The Mariners led 6-0 early and 6-3 in the ninth before closer Steve Cishek allowed three runs, including the tying run on a wild pitch. The Cubs got the win in the 12th when Lester bunted in Jason Heyward.

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CHICAGO — The last time the Mariners were on the national stage of ESPN’s Sunday night baseball, they needed White Sox closer Billy Koch to implode for three runs in the bottom of the ninth, including a bases-loaded walkoff walk to Jolbert Cabrera for a victory at Safeco Field.

Now 12 years, one month and 25 days later, in their return to the prime-time showcase, they gave that national audience a memorable ending, but this time there were no wild celebrations, just another frustrating 7-6 loss that should have been a win.

The Mariners, specifically closer Steve Cishek, blew a 6-3 lead in the bottom of the ninth, giving up three runs with the tying run coming on a wild pitch that sent the game into extra innings.

In the bottom of the 12th with Jayson Heyward on third base with one out, pinch-hitter Jon Lester, normally a starting pitcher, put down a perfect two-strike bunt on a 2-2 count. Pitcher Cody Martin charged off the mound but couldn’t make a play on it as Heyward slid into home for the winning run.

The Mariners knew Lester, a product of Bellarmine Prep in Tacoma, was bunting and had the infield in. He didn’t hide his intentions and he still made it work.

“It’s about as good as you can execute the squeeze,” Martin said. “He did a good job of getting it down and completely deadened it. It was a lot longer run than we wanted to the ball. If he hits it any harder, we most likely get that play.”

Martin was trying to strike Lester out and threw him a curveball.

“I thought he might take it, seeing the big hump in the pitch, but he didn’t,” Martin said.

It was a gut-punch of a loss for a Mariners team that has suffered many late-inning body blows this season. They go home with a 4-4 mark on their eight-game trip and continue to tread water.

“It was a crazy game and there was a lot in that game,” manager Scott Servais said. “It’s disappointing. I thought we had the game in hand. We played pretty good, but the ninth inning got away from us. Quite frankly we should have got two out of three (in the series) and it didn’t happen. You have to finish. And we didn’t finish it tonight.”

Oh, that ninth inning. In a season where they’ve now blown 17 saves — second most in the American League — with Cishek accounting for six of them, this was one of the worst.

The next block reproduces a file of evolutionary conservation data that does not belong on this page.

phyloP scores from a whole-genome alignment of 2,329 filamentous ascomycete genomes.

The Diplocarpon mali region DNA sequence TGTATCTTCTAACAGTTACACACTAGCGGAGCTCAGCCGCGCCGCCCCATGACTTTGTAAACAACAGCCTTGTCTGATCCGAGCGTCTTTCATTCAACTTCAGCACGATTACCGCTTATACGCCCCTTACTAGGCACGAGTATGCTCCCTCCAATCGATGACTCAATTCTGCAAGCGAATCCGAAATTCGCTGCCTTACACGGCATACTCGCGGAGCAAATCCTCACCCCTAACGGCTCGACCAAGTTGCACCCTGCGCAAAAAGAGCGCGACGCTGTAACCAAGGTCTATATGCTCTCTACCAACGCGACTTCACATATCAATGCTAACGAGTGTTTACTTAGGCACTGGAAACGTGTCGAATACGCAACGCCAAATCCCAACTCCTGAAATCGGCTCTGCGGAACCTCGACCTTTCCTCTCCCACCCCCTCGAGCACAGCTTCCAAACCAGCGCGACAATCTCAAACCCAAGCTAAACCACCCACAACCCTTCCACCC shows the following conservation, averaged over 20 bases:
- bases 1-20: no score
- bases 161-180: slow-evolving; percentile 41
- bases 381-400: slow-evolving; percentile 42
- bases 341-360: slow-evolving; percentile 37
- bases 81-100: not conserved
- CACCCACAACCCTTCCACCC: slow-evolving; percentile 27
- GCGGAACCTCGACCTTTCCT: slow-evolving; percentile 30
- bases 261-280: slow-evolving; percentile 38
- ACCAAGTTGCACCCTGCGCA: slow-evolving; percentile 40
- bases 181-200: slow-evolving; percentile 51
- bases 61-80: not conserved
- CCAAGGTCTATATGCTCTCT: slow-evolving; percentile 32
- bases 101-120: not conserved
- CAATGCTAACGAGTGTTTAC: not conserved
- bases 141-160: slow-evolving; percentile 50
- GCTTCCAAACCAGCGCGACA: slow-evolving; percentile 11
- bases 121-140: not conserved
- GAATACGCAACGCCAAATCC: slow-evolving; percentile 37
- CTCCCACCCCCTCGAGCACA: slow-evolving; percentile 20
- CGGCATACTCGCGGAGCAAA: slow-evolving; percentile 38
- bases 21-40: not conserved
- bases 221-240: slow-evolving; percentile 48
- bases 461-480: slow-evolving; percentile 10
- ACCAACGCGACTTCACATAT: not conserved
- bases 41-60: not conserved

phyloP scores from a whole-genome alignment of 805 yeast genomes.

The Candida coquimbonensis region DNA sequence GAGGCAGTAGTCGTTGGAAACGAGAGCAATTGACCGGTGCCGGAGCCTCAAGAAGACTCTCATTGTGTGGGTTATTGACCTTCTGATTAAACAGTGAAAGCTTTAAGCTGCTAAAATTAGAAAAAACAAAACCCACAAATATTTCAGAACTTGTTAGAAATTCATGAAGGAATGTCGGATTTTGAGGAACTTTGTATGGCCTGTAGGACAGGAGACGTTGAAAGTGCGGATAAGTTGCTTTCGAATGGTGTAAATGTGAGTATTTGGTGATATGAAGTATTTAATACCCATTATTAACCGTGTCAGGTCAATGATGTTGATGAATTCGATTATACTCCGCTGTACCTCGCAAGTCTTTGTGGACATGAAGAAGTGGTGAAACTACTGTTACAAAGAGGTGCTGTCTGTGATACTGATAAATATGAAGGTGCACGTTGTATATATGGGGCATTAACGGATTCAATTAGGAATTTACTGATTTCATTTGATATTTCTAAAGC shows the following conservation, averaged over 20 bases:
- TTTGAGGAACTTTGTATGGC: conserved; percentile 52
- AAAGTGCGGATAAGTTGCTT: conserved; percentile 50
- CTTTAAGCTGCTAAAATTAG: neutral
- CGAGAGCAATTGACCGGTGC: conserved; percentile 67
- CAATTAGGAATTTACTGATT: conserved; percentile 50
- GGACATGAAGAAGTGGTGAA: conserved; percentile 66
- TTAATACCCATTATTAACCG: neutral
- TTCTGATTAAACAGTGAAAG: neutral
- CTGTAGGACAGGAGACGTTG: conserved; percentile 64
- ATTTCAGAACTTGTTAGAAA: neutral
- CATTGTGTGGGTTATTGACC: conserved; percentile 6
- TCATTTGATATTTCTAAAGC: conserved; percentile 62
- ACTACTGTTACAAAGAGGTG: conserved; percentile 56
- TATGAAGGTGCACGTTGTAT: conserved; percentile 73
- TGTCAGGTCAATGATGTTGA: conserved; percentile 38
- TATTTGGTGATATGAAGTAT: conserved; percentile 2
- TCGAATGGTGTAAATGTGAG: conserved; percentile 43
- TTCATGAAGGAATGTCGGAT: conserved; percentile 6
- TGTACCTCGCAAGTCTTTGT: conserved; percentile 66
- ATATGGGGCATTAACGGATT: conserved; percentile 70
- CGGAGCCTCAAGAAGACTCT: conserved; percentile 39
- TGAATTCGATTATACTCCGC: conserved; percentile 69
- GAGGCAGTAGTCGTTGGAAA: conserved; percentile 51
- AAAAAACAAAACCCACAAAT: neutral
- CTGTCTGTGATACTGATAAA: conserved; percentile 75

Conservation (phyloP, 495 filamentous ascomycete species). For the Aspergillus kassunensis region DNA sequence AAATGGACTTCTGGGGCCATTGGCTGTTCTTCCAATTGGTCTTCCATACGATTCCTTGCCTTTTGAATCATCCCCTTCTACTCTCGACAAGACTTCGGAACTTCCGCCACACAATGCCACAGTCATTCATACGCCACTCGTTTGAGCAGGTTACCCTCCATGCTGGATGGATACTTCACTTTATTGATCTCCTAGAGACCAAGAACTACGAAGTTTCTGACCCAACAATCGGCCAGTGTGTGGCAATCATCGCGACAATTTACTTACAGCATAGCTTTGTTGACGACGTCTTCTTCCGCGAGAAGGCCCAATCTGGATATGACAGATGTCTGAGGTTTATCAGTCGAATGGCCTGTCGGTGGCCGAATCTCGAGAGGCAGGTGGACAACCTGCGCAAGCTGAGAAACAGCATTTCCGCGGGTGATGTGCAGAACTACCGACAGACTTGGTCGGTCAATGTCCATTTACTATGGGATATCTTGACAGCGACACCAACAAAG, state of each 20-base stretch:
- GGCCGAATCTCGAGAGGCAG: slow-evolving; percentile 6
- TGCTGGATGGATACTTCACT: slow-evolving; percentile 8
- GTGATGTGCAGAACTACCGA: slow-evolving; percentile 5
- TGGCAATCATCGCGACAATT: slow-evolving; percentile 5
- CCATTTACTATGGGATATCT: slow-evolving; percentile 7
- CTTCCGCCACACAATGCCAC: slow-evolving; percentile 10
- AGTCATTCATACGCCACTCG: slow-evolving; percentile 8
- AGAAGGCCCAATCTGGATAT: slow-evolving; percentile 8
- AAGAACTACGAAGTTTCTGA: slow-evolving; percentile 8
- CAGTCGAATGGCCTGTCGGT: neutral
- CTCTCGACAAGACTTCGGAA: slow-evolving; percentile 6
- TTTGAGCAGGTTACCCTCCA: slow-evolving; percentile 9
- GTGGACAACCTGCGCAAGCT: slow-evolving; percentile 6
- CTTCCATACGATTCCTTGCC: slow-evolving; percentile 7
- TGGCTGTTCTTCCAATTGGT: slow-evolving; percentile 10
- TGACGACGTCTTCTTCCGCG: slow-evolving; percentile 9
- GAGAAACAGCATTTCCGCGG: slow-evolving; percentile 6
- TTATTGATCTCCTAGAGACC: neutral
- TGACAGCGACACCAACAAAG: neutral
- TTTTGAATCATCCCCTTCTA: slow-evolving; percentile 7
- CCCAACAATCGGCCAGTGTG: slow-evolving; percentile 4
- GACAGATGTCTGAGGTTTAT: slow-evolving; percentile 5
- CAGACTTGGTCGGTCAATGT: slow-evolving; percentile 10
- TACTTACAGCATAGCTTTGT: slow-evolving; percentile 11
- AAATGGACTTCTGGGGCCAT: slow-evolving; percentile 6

Cishek struck out Kris Bryant to start the inning. But then it fell apart. He gave up a double to Anthony Rizzo and a single to Ben Zobrist to put runners on the corners. Addison Russell followed with a single to left that scored Rizzo to make it 6-4. Recently called up outfielder Guillermo Heredia compounded the problems by throwing the ball to third base, allowing Russell to advance to second, taking away a possible double play.

“Not a good play,” Servais said.

It continued to snowball. Cishek hit Heyward in the foot with a pitch to load the bases.

The Mariners looked like they might escape the inning and hang on for a win. Wilson Contreras hit a ground ball to third. Kyle Seager tried to turn a game-ending double play, but Contreras just beat the throw from Robinson Cano, allowing a run to score and keeping the inning alive.

“It was bang-bang,” Servais said.

“The guy can run and he’s very athletic.”

With the tying run on third, Cishek yanked a 0-2 slider across his body, throwing it through the left-handed hitter batter’s box. Catcher Mike Zunino had no chance. The wild pitch allowed Russell to score the tying run. Cishek was able to end the inning and keep the score tied.

“My stuff was terrible tonight,” Cishek said. “I had a hard time commanding my fastball. Slider was not the same. And it got exposed. Two runs scored, no big deal. I go 0-2 and try to do too much with a slider and throw it straight into the ground. It’s just unacceptable. I was trying everything, but they exposed me pretty easily tonight.”

Powered by two-run homers from Nelson Cruz, Cano and Dae-Ho Lee, the Mariners scored six runs in the first three innings off Cubs spot starter Brian Matusz and got a five-inning start from Felix Hernandez, which seemed like enough for a victory.

Matusz was called up from Class AAA Iowa to give the Cubs’ starting rotation an extra day of rest, but he made his bullpen work overtime, pitching just three innings and leaving the crowd of 40,952 booing.

Hernandez’s performance meandered from the frustrating lack of command that has plagued him much of the season, particularly since coming off the disabled list, to the pinpoint accuracy and stuff that Mariners fans hope will return with consistency.

Hernandez didn’t allow a hit until the fourth inning, holding the Cubs scoreless until the fifth.

With one out, the Cubs loaded the bases. Hernandez struck out Bryant but then walked Zobrist to force in a run and then hit Russell with a pitch to force in a second run. But he kept the game at 6-2, striking out Heyward to end the inning.

“I lost my command in the fifth,” he said.